Japan relaxing rules to promote development of drone delivery services

The Yomiuri Shimbun

The government is relaxing flight rules to expand the use of drones for logistics. The government has already submitted a bill to the current ordinary Diet session aiming to revise the Civil Aeronautics Law mainly to expand the range in which the small unmanned aircraft can operate. In the meantime, it is going ahead with deregulation, such as by revising safety standards, as a feasible approach to promote the roll-out of drone logistics.

On March 30, the Land, Infrastructure, Transport and Tourism Ministry revised its safety standards for drone flights, including its rules for dropping packages off from the air.

In the past, an observer had to be dispatched for visual assistance to a site where parcels were dropped off. After the revision, this operation can be done without the presence of an observer as long as goods are dropped off from a height of 1 meter or less into a zone encircled by a fence to keep people out. The revision is to cut labor costs and also manpower.

In addition, the ministry also permitted the flying of drones at a height of 150 meters or more without visual confirmation in mountainous areas where there is virtually no risk of third parties entering flight areas. This enables drones to pass through deep valleys in a straight line, ensuring efficient flight routes. In the past, an observer had to be dispatched for high-altitude flight beyond the visual line of sight of an operator to avoid contact with aircraft and to prevent third parties from entering areas where drones fly.

The presence of observers has also become unnecessary for flights above 150 meters around high-rise buildings, making it easy to conduct building inspections and other work.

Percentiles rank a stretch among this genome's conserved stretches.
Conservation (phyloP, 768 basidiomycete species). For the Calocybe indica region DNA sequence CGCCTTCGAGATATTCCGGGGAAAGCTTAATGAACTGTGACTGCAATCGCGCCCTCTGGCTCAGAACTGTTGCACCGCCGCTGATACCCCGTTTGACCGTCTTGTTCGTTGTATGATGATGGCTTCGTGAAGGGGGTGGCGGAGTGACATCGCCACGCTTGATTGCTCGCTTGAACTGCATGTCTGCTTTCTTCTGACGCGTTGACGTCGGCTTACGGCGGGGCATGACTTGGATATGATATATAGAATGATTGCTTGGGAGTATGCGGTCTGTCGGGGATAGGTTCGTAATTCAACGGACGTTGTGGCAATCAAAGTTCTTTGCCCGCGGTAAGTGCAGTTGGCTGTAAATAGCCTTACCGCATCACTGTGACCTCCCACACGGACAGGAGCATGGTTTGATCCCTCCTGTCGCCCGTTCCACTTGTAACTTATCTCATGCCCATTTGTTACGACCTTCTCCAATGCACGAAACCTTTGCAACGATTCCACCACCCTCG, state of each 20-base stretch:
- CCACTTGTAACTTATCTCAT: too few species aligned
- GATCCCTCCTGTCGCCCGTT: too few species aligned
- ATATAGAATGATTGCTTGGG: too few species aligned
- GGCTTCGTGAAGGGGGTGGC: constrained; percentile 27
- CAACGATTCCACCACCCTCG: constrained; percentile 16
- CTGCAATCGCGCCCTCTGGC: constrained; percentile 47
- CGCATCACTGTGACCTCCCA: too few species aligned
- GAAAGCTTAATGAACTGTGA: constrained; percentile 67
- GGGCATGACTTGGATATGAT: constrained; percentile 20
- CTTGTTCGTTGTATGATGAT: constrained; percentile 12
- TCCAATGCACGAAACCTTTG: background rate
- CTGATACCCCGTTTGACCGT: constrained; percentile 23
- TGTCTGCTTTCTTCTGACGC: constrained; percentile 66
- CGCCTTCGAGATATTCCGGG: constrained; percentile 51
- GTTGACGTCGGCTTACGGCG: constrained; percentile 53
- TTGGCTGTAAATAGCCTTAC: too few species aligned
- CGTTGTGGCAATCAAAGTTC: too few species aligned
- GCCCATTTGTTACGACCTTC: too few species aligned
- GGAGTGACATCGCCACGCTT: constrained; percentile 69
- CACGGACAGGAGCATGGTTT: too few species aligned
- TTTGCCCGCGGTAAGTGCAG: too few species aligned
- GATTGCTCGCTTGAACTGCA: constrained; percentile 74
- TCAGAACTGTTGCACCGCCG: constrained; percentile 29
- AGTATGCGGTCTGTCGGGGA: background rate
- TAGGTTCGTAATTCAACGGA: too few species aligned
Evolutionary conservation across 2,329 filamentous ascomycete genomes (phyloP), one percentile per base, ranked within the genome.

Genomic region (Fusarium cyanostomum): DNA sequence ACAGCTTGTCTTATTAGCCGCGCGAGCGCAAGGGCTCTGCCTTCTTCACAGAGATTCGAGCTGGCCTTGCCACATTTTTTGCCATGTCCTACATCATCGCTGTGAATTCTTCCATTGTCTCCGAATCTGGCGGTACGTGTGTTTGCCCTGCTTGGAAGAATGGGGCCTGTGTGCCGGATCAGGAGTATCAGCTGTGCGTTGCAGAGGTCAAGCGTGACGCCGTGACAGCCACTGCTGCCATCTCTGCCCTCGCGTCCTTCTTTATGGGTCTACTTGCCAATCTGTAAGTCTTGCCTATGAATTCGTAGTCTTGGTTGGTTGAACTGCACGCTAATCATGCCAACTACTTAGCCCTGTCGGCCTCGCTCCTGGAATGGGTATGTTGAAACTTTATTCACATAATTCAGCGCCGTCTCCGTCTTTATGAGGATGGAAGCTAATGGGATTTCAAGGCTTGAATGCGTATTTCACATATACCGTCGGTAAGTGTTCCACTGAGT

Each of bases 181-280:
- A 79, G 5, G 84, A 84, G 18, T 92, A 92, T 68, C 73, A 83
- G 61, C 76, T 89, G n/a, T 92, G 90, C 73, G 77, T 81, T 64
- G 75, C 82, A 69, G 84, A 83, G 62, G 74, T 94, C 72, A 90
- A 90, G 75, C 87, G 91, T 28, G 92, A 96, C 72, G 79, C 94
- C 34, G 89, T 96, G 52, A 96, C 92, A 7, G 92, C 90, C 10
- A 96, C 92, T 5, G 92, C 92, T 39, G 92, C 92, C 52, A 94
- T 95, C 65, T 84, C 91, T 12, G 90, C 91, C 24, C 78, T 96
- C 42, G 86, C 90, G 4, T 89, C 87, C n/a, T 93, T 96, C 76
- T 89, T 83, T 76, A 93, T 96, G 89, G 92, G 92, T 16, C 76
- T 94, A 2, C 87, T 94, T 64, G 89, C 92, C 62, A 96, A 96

Paperwork has also become simplified. On March 30, the Cabinet Secretariat issued a guideline stating that legal procedures for flight approval are unnecessary if a drone simply passes over a road, river or port, eliminating the need for drone operators to coordinate with relevant organizations.

Administrative and regulatory reform minister Taro Kono told reporters on March 30, “We aim to promote online and one-stop procedures under the Civil Aeronautics Law and other regulations [in cooperation with the transport ministry].”

A number of regulations govern the use of drones to ensure safety. Government permission is required in principle for flying in densely populated areas or at heights of 150 meters or more above ground.

The government has submitted a bill to revise the aeronautics law, including the establishment of a drone license system. The goal is to allow, possibly by fiscal 2022, drones to fly beyond the visual line of sight in inhabited areas — which is currently prohibited — after ensuring the safety of the drone and the ability of the operator to some degree.

Drones are currently used for crop-spraying and inspecting bridge piers. The government aims to expand the use of drones to include such services as logistics in an effort to ease the serious labor shortage in the truck transportation industry.

According to an estimate by research firm Impress Corp., the domestic drone market is expected to expand from ¥140.9 billion in fiscal 2019 to ¥642.7 billion in fiscal 2025.

Commercial use in logistics has advanced in such countries as the United States and China.